Wagga Wagga – Gulgong (New South Wales)

4/02/2015  From Wagga Wagga, we continued 40kms north on the Olympic Highway to Junee where we pulled over for a leg stretch. The town has retained many magnificent old buildings that give a hint of what life would have been like in the late 1800s. We could easily imagine an enthusiastic young porter whose job it was to pull the chain and ring the bell on the platform of the ornate railway station, announcing the imminent arrival and departure of the next north- or south-bound mail train.

We stayed that night in Young, 100kms distant along the highway, and the following night in Blayney, 140kms further on and just west of Bathurst. Our intention was to travel to Scarborough via the Pacific Highway along the NSW coastline. While I prefer quiet bushland settings and the country scenery, Di is much more a water-baby at heart and had been missing sand between her toes and sunburn on the beach. So, to miss the traffic and crowds that tend to be drawn to coastal areas, we planned to hit the coast further north beyond Sydney.

15kms before reaching Blayney, we turned off the highway to Carcoar, population 218, located in a small green valley, straddling the banks of the Belubula River. The town has been classified by the National Trust due to the number of intact 19th century buildings. It was fascinating to walk around the town, but equally fascinating to find none of them open, not even the pub. The town apparently bustles with tourist activity on weekends; but not Tuesdays, apparently.

The old general store with its walls still lined with the original shelving had its doors open, but was unattended, and we started to think we’d stumbled into a ghost town.

While we would have preferred a pub lunch, as we walked down the main street, we had a feed of plums followed by apples from fruit trees growing on the footpath, and followed this with a bunch each of muscat grapes from a vine growing next to the Stoke Stable, built by convicts in 1849. Not a pub lunch, but better for us and free for the taking. Thinking about it, though, there may have been not too dissimilar reasons why some of the convicts found themselves in Carcoar at that time building a stone stable.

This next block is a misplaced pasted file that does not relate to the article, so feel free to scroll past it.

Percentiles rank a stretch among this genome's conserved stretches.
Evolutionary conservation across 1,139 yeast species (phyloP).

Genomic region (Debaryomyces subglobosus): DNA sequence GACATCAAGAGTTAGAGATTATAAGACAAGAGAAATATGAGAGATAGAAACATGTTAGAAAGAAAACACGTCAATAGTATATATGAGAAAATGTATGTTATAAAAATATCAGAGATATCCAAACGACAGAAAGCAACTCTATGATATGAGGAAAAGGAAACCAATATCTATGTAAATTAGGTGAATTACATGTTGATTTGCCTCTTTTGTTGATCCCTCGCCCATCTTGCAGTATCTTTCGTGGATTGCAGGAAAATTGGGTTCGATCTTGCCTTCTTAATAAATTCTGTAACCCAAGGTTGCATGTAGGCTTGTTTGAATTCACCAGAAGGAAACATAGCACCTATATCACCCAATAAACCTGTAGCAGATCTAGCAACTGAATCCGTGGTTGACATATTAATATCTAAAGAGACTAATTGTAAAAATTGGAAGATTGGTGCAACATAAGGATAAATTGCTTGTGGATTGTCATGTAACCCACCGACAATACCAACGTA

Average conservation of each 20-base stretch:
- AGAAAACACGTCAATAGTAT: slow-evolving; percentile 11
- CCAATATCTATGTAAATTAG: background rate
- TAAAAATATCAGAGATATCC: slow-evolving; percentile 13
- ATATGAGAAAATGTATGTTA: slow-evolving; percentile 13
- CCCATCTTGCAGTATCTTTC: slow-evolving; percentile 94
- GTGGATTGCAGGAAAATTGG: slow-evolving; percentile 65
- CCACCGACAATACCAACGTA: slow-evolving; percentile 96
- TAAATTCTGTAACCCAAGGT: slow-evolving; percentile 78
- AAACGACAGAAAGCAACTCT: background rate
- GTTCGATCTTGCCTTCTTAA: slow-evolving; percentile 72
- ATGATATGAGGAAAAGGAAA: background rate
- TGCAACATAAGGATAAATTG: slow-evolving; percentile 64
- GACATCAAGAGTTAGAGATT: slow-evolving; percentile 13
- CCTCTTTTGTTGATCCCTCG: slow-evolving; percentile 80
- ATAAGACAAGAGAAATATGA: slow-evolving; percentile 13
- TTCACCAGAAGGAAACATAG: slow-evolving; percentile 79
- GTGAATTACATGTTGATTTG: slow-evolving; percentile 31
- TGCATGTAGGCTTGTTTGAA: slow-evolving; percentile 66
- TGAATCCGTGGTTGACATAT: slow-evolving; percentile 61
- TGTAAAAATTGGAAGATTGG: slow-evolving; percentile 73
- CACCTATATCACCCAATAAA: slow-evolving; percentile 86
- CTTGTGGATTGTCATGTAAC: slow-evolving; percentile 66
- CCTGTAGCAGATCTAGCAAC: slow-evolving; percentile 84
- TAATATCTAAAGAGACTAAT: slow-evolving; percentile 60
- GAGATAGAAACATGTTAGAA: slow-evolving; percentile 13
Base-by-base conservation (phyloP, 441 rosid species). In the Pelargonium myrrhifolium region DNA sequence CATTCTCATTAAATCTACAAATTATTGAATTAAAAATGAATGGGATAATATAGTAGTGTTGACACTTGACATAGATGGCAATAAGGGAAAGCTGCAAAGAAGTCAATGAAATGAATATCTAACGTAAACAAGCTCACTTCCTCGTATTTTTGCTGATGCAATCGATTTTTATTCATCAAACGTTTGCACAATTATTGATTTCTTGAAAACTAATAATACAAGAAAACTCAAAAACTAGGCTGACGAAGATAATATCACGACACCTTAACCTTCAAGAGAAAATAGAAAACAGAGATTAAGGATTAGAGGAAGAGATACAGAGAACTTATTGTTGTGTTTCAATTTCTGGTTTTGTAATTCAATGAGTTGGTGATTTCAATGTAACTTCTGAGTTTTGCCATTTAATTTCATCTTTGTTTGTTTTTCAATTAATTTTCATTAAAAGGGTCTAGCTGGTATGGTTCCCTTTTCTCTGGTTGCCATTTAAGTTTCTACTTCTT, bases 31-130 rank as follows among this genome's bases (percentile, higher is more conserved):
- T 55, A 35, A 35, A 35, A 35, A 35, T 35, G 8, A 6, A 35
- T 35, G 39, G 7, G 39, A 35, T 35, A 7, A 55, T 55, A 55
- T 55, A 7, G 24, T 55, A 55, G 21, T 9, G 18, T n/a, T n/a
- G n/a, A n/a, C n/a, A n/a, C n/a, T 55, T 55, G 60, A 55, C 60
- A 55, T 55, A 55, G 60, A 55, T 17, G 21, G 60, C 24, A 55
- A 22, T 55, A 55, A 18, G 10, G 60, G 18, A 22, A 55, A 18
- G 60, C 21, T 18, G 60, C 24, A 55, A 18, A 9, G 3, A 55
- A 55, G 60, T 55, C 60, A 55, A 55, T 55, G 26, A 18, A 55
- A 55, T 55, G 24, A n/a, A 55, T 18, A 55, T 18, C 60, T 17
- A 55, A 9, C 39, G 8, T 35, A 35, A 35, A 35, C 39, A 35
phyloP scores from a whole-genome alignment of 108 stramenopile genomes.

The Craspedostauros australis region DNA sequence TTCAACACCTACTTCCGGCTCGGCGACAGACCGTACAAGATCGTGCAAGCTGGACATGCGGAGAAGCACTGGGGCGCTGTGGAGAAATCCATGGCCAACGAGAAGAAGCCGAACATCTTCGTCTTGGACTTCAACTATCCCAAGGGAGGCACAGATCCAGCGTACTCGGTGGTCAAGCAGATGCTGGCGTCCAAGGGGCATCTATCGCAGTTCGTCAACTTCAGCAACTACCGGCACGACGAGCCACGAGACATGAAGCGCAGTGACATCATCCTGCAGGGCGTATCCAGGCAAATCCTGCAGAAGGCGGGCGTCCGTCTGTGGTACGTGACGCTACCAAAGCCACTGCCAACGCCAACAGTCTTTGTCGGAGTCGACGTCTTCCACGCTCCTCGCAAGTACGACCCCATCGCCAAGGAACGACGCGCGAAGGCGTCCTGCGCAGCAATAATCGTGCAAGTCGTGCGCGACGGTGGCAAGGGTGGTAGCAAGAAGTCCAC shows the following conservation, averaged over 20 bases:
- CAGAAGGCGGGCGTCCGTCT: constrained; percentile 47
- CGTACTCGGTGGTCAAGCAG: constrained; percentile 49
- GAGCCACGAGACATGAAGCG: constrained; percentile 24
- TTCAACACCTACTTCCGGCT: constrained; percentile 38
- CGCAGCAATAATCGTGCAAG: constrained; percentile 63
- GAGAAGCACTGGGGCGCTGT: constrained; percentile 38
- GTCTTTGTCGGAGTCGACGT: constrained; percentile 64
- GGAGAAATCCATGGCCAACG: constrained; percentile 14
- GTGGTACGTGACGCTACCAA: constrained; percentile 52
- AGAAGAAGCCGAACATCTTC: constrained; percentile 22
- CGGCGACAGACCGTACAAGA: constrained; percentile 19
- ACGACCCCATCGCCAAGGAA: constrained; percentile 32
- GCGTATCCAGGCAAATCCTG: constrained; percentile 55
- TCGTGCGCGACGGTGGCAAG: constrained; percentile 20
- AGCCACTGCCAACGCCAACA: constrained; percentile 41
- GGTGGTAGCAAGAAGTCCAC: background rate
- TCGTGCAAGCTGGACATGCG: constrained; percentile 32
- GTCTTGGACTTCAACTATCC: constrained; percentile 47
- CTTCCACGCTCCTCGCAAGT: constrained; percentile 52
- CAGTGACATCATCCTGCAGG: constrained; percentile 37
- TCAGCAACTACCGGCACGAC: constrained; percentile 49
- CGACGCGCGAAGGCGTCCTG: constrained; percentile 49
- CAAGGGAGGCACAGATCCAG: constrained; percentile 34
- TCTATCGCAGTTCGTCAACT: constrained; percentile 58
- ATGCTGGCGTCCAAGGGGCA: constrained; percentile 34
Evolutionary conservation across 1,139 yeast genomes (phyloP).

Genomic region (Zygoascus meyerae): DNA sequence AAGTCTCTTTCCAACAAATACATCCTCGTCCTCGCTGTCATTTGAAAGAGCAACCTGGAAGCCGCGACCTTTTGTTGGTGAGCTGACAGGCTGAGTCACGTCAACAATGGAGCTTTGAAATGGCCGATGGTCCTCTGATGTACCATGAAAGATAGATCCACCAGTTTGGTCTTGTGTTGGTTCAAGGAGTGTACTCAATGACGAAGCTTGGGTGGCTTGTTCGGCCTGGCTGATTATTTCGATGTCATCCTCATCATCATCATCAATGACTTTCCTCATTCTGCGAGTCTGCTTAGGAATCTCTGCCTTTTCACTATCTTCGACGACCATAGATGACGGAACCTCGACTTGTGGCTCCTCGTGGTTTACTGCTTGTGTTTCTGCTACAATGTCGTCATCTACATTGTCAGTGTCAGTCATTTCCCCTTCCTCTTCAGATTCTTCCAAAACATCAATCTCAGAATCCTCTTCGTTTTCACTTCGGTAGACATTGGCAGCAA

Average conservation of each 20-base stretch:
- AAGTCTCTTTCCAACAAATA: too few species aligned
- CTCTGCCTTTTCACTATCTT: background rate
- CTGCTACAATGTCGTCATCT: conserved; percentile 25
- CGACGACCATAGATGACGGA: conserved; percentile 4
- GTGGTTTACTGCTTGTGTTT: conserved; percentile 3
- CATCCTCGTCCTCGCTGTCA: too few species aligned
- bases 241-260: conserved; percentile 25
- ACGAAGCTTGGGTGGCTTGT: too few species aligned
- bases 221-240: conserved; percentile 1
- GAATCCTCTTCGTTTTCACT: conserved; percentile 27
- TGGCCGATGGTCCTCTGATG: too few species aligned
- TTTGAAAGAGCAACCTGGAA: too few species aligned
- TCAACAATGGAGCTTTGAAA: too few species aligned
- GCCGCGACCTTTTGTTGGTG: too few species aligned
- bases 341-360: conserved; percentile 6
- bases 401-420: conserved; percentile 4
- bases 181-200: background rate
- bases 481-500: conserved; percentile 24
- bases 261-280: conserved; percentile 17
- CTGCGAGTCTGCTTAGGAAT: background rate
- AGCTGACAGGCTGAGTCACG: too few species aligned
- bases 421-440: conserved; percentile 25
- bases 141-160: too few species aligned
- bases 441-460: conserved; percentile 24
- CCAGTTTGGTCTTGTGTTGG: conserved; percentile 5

From Blayney the next day, we took the Millthorpe road to meet up with the Mitchell Highway. Millthorpe is a lovely little town located between Blayney and Orange with a population of about 700 people. It comprises grand buildings, heritage architecture and a streetscape that has remained largely unchanged since the early 1900’s. The entire village is classified by the National Trust and the village centre has cobbled, bluestone bordered streets.

Beyond Orange, we stopped at Molong for morning tea and a refuel, and found a lovely old two-storey commercial building in the main street that the owner informed us was for sale. The price was reasonable and our thoughts went to what a lovely Grand Design it would make, but we resisted the urge and continued on to Gulgong, a 19th-century gold rush town in the Central Tablelands, where we stayed overnight at the showgrounds with a small mob of sheep grazing nearby.


Gulgong has a population of around 1,800 people and has retained much of its 19th century character, particularly the broad shady balconies on the many of the two-storey commercial buildings. With the advent of the automobile in the early 1900s, balconies that extended over footpaths were generally removed in most towns to avoid the problem of vehicles reversing into the balcony posts that were located at the gutter edge. Fortunately, Gulgong resisted this trend and has retained most of the lovely second-storey balconies on its many commercial buildings. You can get a very good impression of what main streets looked like in the 1800s if you replace the cars with horses and carriages. A montage of goldrush-era Gulgong street scenes was used as a backdrop to the portrait of Henry Lawson on the first Australian ten dollar note (which was in use from 1966 until replaced by a polymer banknote in November 1993). Novelist and bush poet Henry Lawson lived briefly in Gulgong as a child in the early 1870s and the town and surrounding district often feature in his works.

We spread the wealth with an enjoyable lunch and drinks at the Commercial Hotel and camped for the night on power at the showgrounds.

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